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Uranus is even more mysterious than we thought

Published Apr 18th, 2024 6:36PM EDT
Uranus Voyager 2 image
Image: NASA/JPL-Caltech

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New research into Uranus and Neptune has revealed some striking information. Much about these two ice giants is still unknown, with missions to explore them more in-depth still in the works. Despite our lack of knowledge, astronomers and researchers continue to look for ways to learn more about these spectacular planets. The latest research, though, suggests that Uranus and Neptune might not have as much frozen water as we previously believed them to be.

For the longest time, we’ve believed that both Uranus and Neptune are likely rich in frozen water. But, a new study featured on the preprint server arXiv suggests otherwise. This study, which is led by planetary scientist Uri Malamud, says that the two ice giants are actually overflowing with frozen methane.

As I mentioned before, our studies of Uranus and Neptune are extremely underwhelming. In fact, everything we know is based on data we gathered from the two ice giants back in the 1980s, when Voyager 2 flew past them on its trek to the outer edges of the solar system. It’s been over 40 years since those days, and Voyager 2’s tech isn’t anywhere as capable of what we can send out into space to gather research data these days.

Uranus and moonsImage source: tussik / Adobe

To figure out more about the makeup of Uranus and Neptune, the researchers decided to approach things differently. All the models built off of Voyager 2’s data say that the ice giants likely have a thin hydrogen and helium envelope, as well as an underlying layer of compressed superionic water, with a central rocky core. Some have even estimated that these two planets have 50,000 times the water found in Earth’s oceans.

That’s a big number, obviously, but the authors of the new study say that previous Uranus research hasn’t actually taken how ice giants form into account. Instead, the researchers say that the two ice giants more closely resemble icy comets like those found in the Kuiper Belt. From here, the researchers started building hundreds of thousands of different models to try to determine how Uranus and Neptune formed.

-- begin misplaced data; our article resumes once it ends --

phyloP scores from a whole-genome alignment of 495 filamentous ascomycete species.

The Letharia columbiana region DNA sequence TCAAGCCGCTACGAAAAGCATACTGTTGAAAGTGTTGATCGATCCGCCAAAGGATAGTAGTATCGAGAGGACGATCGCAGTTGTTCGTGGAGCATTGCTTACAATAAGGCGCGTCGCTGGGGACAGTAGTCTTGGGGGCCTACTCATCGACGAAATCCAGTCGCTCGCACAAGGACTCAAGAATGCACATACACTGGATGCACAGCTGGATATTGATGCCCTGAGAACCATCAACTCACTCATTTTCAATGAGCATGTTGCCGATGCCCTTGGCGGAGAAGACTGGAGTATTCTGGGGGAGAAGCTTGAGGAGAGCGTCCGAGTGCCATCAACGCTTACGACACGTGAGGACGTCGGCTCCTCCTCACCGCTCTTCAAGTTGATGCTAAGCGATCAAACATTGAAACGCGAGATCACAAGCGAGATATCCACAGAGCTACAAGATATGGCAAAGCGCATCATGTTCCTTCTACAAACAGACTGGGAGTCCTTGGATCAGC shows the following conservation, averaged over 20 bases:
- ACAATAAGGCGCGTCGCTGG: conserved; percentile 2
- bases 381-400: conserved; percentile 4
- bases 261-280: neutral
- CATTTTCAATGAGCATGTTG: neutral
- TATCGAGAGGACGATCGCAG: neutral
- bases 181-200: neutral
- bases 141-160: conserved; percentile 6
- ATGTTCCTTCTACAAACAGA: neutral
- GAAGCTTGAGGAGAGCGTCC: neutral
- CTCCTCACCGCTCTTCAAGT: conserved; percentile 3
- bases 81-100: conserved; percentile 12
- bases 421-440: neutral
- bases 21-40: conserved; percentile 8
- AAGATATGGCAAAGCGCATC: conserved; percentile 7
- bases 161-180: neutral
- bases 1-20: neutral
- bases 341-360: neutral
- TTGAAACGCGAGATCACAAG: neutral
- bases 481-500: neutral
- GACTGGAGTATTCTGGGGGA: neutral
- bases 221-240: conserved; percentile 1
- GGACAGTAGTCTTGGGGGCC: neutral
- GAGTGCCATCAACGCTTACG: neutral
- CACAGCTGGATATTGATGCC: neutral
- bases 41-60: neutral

Of the different models they created, the researchers say that the model that suggests methane was used to form the planet’s icy persona was the most likely to fit the criteria needed to form an ice giant like the two our solar system has. These results haven’t been peer-reviewed yet. But, this Uranus research has the potential to turn everything we thought we knew about the ice giants on its head.

Of course, we won’t really know what the planet is made up of until we’re able to send probes to inspect it more closely. Astronomers have been begging to probe Uranus for years, but no official mission has been revealed yet.

Josh Hawkins has been writing for over a decade, covering science, gaming, and tech culture. He also is a top-rated product reviewer with experience in extensively researched product comparisons, headphones, and gaming devices.

Whenever he isn’t busy writing about tech or gadgets, he can usually be found enjoying a new world in a video game, or tinkering with something on his computer.